6.1 Virtual Testing and Simulation

Virtual testing involves the use of computer algorithms to attempt to simulate the effects of road or rider input on a bicycle and has been, and continues to be, a very active area of research in bicycle product testing. The idea is very appealing; a virtual test can be as simple as running a computer simulation to see how a new frame design affects ride quality, or as complex as running a fully parametrized optimization on a component to find the lightest weight design which meets all applicable strength and durability standards. The simplicity and low cost of most virtual tests compared to physically running tests on prototypes mean that a large number of design iterations can be evaluated, making it an excellent tool for exploring the design space for a new product. Finally, it can provide a means to quantify how a given design change affects some aspect of product performance, which is something that is often quite difficult to do with physical prototype testing. For example, it is fairly easy to test the strength of a prototype component, but testing how small design variations affect the strength can require building multiple prototypes which is both time consuming and costly. Virtual testing can offer a more efficient means to examine how design changes affect product performance.

6.2 Artificial Intelligence and Machine Learning in Testing

Commercial aircraft manufacturers and similar high-tech industries are investing heavily in artificial intelligence and machine learning, and due to the high costs and risks of such projects, are seeking ways to accelerate its adoption in product development and manufacturing. Machine learning is a type of artificial intelligence that enables computers to learn and make decisions without being programmed to do so, by using data to find patterns or trends. Usually used to identify stock market trends, fraud detection, and in bioinformatics, machine learning has been used to now aid bicycle and component manufacturers to better understand and analyze the testing data that they accumulate. An example of machine learning is a program that may take fatigue testing data as its input, and classify the likelihood of a frame or component failing or exceeding certain parameters under certain conditions. This allows product developers to more easily interpret the data and make informed design decisions. A machine is said to have ‘learned’ when its performance in a certain task improves with experience, and this is seen as a powerful tool in an industry that has traditionally relied on the experience and intuition of individuals. Simulation data can also be used as a learning tool, and there are current projects investigating how a program might actually ‘learn to ride’ and control a bicycle, from the data gathered in bicycle or rider simulations.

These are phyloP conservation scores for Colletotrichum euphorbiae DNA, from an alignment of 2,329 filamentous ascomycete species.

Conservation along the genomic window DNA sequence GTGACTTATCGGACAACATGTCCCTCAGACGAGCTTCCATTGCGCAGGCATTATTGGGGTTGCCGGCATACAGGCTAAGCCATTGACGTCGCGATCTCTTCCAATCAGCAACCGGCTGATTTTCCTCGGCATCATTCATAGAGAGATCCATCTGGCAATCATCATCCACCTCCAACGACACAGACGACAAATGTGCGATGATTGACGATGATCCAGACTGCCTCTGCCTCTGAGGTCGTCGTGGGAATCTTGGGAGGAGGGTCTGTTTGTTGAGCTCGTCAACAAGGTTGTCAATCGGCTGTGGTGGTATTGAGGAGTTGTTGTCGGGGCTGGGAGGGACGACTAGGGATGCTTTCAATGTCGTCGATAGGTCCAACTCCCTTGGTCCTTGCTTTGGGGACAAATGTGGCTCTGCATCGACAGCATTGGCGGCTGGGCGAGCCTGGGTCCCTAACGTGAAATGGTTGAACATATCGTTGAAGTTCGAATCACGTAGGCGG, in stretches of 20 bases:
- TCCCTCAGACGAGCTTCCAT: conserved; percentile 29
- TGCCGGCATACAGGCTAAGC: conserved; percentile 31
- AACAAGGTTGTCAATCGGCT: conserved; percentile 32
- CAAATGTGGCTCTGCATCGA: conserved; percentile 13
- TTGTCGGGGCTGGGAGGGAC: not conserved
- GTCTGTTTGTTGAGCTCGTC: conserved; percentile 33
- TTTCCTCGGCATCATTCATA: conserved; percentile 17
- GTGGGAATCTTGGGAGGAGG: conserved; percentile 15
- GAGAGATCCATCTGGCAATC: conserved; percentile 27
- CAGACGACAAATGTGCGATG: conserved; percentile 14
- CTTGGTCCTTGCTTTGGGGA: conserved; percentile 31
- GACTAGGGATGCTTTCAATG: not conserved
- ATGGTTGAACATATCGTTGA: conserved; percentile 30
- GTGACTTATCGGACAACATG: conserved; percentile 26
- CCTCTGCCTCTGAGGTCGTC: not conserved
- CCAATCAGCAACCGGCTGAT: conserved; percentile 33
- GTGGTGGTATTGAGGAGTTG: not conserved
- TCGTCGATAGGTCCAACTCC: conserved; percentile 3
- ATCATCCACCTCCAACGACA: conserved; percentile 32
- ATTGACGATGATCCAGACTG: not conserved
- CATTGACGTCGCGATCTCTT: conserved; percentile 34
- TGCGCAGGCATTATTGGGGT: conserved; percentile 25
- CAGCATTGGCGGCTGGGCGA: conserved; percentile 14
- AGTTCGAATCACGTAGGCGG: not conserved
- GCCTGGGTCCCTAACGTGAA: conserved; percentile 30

7. Conclusion

The recent trend has been toward more methodical testing. Instead of merely testing to see if a product fails, the goal is to produce a test that replicates the actual forces acting upon the product in its intended application. This way, the weak points in a design can be identified and the design can be improved. Material science is also a more recent consideration in testing. With advancements in materials such as carbon composites, testing to determine the material’s fatigue life in a given application is crucial. The information gathered from these types of tests played a critical role in the development of bicycle specific parts and away from direct transfers of motorcycle designs.